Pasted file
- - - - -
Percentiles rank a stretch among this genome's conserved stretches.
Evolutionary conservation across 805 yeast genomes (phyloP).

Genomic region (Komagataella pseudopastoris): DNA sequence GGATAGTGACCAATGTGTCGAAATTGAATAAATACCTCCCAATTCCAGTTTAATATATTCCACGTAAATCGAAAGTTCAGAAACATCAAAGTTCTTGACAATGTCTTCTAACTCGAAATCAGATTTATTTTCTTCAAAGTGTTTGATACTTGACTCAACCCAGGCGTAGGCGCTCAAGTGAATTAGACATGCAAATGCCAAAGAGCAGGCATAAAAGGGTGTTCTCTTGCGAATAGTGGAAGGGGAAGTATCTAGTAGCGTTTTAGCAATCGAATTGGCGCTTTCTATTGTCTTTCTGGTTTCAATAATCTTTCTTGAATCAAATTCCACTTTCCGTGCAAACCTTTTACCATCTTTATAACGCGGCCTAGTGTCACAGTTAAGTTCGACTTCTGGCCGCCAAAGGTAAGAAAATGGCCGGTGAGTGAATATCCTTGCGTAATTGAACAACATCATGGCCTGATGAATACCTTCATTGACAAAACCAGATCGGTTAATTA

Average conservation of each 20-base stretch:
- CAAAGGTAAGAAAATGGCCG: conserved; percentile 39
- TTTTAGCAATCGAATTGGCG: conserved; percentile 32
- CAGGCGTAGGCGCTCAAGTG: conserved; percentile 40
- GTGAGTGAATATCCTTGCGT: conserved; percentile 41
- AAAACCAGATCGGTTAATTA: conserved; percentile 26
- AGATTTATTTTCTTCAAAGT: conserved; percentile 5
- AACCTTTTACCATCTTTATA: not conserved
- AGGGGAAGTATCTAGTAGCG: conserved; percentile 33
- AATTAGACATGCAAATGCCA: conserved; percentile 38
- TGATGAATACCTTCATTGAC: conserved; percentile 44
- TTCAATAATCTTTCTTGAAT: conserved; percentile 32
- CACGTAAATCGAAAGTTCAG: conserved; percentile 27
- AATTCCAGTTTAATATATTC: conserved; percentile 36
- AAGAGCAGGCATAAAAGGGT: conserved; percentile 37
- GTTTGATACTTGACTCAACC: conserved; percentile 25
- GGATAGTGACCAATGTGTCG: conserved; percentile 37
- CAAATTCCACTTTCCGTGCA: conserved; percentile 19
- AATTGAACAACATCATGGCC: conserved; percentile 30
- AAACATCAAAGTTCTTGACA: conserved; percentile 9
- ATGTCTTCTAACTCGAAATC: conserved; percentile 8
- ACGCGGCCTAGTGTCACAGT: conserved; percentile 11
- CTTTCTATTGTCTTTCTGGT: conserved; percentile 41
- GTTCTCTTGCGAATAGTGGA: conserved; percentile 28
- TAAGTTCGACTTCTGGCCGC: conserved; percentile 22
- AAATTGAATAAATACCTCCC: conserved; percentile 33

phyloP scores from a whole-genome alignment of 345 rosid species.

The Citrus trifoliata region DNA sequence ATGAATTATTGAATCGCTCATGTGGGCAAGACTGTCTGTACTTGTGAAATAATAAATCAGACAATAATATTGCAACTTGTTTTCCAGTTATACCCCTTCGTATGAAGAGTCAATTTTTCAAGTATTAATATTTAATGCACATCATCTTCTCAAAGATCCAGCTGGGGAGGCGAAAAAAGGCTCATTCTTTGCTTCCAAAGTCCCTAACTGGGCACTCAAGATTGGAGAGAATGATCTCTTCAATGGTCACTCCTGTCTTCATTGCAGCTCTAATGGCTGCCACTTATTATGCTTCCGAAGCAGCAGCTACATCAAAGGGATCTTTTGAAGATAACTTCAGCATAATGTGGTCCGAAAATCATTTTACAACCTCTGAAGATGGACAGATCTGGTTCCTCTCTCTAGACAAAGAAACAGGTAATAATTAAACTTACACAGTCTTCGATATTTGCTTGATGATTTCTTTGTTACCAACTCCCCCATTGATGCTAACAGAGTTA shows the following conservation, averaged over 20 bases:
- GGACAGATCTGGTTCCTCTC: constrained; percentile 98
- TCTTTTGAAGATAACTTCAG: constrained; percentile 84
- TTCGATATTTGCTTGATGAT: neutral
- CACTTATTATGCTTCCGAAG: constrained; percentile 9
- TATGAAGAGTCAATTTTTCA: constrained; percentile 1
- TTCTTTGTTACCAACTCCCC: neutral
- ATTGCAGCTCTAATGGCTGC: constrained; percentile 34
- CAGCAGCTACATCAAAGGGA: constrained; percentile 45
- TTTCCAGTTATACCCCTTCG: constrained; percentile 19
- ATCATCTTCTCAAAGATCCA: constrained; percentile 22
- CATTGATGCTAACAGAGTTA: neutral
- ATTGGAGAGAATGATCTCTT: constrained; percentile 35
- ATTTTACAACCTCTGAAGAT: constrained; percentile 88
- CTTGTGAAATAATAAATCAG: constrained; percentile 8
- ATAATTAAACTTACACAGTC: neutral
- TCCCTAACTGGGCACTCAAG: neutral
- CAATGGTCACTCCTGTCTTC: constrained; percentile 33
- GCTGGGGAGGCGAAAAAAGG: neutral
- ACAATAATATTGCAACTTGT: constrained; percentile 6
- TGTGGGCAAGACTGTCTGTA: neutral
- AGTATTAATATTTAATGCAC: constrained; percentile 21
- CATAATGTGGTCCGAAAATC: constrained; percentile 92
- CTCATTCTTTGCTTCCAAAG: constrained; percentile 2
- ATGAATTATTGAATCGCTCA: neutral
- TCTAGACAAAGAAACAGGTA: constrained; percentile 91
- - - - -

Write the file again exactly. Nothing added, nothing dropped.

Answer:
Percentiles rank a stretch among this genome's conserved stretches.
Evolutionary conservation across 805 yeast genomes (phyloP).

Genomic region (Komagataella pseudopastoris): DNA sequence GGATAGTGACCAATGTGTCGAAATTGAATAAATACCTCCCAATTCCAGTTTAATATATTCCACGTAAATCGAAAGTTCAGAAACATCAAAGTTCTTGACAATGTCTTCTAACTCGAAATCAGATTTATTTTCTTCAAAGTGTTTGATACTTGACTCAACCCAGGCGTAGGCGCTCAAGTGAATTAGACATGCAAATGCCAAAGAGCAGGCATAAAAGGGTGTTCTCTTGCGAATAGTGGAAGGGGAAGTATCTAGTAGCGTTTTAGCAATCGAATTGGCGCTTTCTATTGTCTTTCTGGTTTCAATAATCTTTCTTGAATCAAATTCCACTTTCCGTGCAAACCTTTTACCATCTTTATAACGCGGCCTAGTGTCACAGTTAAGTTCGACTTCTGGCCGCCAAAGGTAAGAAAATGGCCGGTGAGTGAATATCCTTGCGTAATTGAACAACATCATGGCCTGATGAATACCTTCATTGACAAAACCAGATCGGTTAATTA

Average conservation of each 20-base stretch:
- CAAAGGTAAGAAAATGGCCG: conserved; percentile 39
- TTTTAGCAATCGAATTGGCG: conserved; percentile 32
- CAGGCGTAGGCGCTCAAGTG: conserved; percentile 40
- GTGAGTGAATATCCTTGCGT: conserved; percentile 41
- AAAACCAGATCGGTTAATTA: conserved; percentile 26
- AGATTTATTTTCTTCAAAGT: conserved; percentile 5
- AACCTTTTACCATCTTTATA: not conserved
- AGGGGAAGTATCTAGTAGCG: conserved; percentile 33
- AATTAGACATGCAAATGCCA: conserved; percentile 38
- TGATGAATACCTTCATTGAC: conserved; percentile 44
- TTCAATAATCTTTCTTGAAT: conserved; percentile 32
- CACGTAAATCGAAAGTTCAG: conserved; percentile 27
- AATTCCAGTTTAATATATTC: conserved; percentile 36
- AAGAGCAGGCATAAAAGGGT: conserved; percentile 37
- GTTTGATACTTGACTCAACC: conserved; percentile 25
- GGATAGTGACCAATGTGTCG: conserved; percentile 37
- CAAATTCCACTTTCCGTGCA: conserved; percentile 19
- AATTGAACAACATCATGGCC: conserved; percentile 30
- AAACATCAAAGTTCTTGACA: conserved; percentile 9
- ATGTCTTCTAACTCGAAATC: conserved; percentile 8
- ACGCGGCCTAGTGTCACAGT: conserved; percentile 11
- CTTTCTATTGTCTTTCTGGT: conserved; percentile 41
- GTTCTCTTGCGAATAGTGGA: conserved; percentile 28
- TAAGTTCGACTTCTGGCCGC: conserved; percentile 22
- AAATTGAATAAATACCTCCC: conserved; percentile 33

phyloP scores from a whole-genome alignment of 345 rosid species.

The Citrus trifoliata region DNA sequence ATGAATTATTGAATCGCTCATGTGGGCAAGACTGTCTGTACTTGTGAAATAATAAATCAGACAATAATATTGCAACTTGTTTTCCAGTTATACCCCTTCGTATGAAGAGTCAATTTTTCAAGTATTAATATTTAATGCACATCATCTTCTCAAAGATCCAGCTGGGGAGGCGAAAAAAGGCTCATTCTTTGCTTCCAAAGTCCCTAACTGGGCACTCAAGATTGGAGAGAATGATCTCTTCAATGGTCACTCCTGTCTTCATTGCAGCTCTAATGGCTGCCACTTATTATGCTTCCGAAGCAGCAGCTACATCAAAGGGATCTTTTGAAGATAACTTCAGCATAATGTGGTCCGAAAATCATTTTACAACCTCTGAAGATGGACAGATCTGGTTCCTCTCTCTAGACAAAGAAACAGGTAATAATTAAACTTACACAGTCTTCGATATTTGCTTGATGATTTCTTTGTTACCAACTCCCCCATTGATGCTAACAGAGTTA shows the following conservation, averaged over 20 bases:
- GGACAGATCTGGTTCCTCTC: constrained; percentile 98
- TCTTTTGAAGATAACTTCAG: constrained; percentile 84
- TTCGATATTTGCTTGATGAT: neutral
- CACTTATTATGCTTCCGAAG: constrained; percentile 9
- TATGAAGAGTCAATTTTTCA: constrained; percentile 1
- TTCTTTGTTACCAACTCCCC: neutral
- ATTGCAGCTCTAATGGCTGC: constrained; percentile 34
- CAGCAGCTACATCAAAGGGA: constrained; percentile 45
- TTTCCAGTTATACCCCTTCG: constrained; percentile 19
- ATCATCTTCTCAAAGATCCA: constrained; percentile 22
- CATTGATGCTAACAGAGTTA: neutral
- ATTGGAGAGAATGATCTCTT: constrained; percentile 35
- ATTTTACAACCTCTGAAGAT: constrained; percentile 88
- CTTGTGAAATAATAAATCAG: constrained; percentile 8
- ATAATTAAACTTACACAGTC: neutral
- TCCCTAACTGGGCACTCAAG: neutral
- CAATGGTCACTCCTGTCTTC: constrained; percentile 33
- GCTGGGGAGGCGAAAAAAGG: neutral
- ACAATAATATTGCAACTTGT: constrained; percentile 6
- TGTGGGCAAGACTGTCTGTA: neutral
- AGTATTAATATTTAATGCAC: constrained; percentile 21
- CATAATGTGGTCCGAAAATC: constrained; percentile 92
- CTCATTCTTTGCTTCCAAAG: constrained; percentile 2
- ATGAATTATTGAATCGCTCA: neutral
- TCTAGACAAAGAAACAGGTA: constrained; percentile 91